Controversy continues to exist around the theory of multiple intelligences, because of the years of studies showing a correlation between different abilities. While other individuals in the field, such as Robert Sternberg, who theorized a "triarchic model," share Gardner's aversion to a traditional intelligence theory. However, rather than looking at the specific material a person is processing, Sternberg studies the three aspects of componential, experiential and contextual facets of intelligence. The main point, with both Gardner and Sternberg, is that rather than pegging people into one type of testing or measurement, they understand the unique qualities of each person.

BENJAMIN BANNEKER

As Gardner and Sternberg note above, people are born with different skill sets and multiple intelligences. Benjamin Banneker is a good example. Born in 1731 in Baltimore, Maryland, Banneker's father, Robert, had been a slave who became a farmer after gaining his freedom. His mother, Mary, was the owner of the farm where Robert had worked as a slave. He attended a Quaker School until he was old enough to help on his parent's farm. Despite the fact that he had so little formal schooling, he showed math abilities from a young age. When he was 22, Banneker made a clock that struck the hours from wood using a pocket watch as a model. He quickly gained a reputation for being skillful in making and solving mathematical puzzles. He taught himself the algebra, geometry, logarithms, trigonometry, and astronomy needed for astronomy and used a compass, sector, and other instruments to make astronomical predictions, including eclipses. Banneker also created and published a Pennsylvania, Delaware, and Maryland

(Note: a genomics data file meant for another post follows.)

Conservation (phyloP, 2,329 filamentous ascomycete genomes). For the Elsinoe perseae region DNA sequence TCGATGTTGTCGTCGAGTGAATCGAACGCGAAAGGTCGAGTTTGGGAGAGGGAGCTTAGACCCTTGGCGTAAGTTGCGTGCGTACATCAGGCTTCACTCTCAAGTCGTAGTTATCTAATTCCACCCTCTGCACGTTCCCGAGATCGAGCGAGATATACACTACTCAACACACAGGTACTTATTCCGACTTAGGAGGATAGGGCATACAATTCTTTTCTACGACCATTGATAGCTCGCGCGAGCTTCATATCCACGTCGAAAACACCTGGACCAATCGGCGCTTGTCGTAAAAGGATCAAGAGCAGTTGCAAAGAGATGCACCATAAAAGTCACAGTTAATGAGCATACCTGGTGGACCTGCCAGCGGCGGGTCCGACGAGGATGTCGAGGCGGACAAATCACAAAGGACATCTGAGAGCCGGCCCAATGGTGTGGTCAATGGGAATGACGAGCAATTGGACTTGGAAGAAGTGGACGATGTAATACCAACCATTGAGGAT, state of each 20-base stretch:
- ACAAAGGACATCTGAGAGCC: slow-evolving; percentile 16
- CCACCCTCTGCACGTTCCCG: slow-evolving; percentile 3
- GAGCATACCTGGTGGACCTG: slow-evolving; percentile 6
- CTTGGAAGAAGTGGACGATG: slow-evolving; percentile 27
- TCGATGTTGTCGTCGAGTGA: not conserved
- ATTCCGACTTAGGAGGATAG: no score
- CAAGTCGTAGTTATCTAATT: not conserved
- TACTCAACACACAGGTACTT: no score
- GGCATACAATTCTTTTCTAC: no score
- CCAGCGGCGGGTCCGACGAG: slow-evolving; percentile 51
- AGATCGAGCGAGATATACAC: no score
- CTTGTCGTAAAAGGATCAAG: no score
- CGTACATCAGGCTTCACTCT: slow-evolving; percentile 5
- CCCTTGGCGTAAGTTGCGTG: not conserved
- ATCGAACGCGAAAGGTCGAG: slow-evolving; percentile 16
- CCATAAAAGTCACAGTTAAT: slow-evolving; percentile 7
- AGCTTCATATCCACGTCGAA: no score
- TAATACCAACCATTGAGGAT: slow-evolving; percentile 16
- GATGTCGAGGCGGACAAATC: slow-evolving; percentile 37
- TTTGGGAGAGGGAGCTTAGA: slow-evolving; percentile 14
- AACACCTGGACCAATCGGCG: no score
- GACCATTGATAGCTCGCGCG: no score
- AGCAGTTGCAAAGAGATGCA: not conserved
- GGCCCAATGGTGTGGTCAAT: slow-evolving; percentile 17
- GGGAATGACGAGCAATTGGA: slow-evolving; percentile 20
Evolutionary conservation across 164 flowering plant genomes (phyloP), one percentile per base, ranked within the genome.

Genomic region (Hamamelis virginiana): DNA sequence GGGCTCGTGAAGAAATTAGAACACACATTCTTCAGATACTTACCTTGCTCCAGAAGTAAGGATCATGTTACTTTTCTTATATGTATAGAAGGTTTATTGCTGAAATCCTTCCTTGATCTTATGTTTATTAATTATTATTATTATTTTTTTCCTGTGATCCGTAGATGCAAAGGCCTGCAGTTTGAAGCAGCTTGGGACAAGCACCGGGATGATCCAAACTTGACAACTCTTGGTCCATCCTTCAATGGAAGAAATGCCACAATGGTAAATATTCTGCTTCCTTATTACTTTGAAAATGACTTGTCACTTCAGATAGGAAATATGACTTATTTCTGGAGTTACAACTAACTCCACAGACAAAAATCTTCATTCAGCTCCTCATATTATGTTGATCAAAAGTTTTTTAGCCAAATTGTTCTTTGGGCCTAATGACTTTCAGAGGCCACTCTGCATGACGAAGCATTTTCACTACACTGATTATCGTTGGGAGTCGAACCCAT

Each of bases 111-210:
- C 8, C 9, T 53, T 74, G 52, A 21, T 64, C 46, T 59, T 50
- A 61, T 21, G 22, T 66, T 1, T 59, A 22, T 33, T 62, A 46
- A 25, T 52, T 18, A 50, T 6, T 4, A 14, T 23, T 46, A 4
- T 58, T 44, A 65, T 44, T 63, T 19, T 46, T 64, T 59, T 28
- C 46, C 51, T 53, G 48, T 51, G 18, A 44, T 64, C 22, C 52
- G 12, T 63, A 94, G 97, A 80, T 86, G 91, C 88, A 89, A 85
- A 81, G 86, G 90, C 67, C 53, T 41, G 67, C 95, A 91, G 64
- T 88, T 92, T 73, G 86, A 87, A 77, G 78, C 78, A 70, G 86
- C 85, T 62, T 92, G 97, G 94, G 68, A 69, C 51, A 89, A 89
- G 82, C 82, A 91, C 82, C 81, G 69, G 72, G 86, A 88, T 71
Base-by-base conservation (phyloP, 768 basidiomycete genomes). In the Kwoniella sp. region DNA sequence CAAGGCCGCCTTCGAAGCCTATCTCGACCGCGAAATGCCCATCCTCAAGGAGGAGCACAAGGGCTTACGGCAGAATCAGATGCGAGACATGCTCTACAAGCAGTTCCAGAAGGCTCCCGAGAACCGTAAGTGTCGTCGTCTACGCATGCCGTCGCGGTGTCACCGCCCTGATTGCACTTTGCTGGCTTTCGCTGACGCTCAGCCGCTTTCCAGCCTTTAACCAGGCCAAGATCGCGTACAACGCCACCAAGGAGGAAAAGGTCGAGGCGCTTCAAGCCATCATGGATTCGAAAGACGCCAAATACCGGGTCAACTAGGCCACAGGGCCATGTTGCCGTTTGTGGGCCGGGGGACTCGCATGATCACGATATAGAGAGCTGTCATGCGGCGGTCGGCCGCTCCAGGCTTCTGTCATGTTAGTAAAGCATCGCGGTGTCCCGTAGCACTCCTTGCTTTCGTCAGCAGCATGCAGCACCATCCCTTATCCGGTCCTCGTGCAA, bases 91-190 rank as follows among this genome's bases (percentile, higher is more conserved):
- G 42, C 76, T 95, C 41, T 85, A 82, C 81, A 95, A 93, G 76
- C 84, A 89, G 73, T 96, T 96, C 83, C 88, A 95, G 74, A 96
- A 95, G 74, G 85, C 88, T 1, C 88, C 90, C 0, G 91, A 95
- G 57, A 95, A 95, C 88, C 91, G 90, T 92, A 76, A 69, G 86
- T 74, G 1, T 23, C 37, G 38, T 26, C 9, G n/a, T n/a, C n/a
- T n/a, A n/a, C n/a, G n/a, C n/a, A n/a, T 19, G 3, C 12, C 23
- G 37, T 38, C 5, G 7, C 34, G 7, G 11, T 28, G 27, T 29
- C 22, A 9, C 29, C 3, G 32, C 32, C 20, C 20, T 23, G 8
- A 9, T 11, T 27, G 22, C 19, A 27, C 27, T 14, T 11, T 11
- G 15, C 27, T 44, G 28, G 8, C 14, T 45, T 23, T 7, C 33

Almanac. He also published anti-slavery pamphlets.

ARTICLE: Benjamin Banneker

http://www.math.buffalo.edu/mad/special/banneker-benjamin.html#bio

This article is written in order to provide an overview of Banneker's life and his achievements, especially as a free black during a difficult period of history.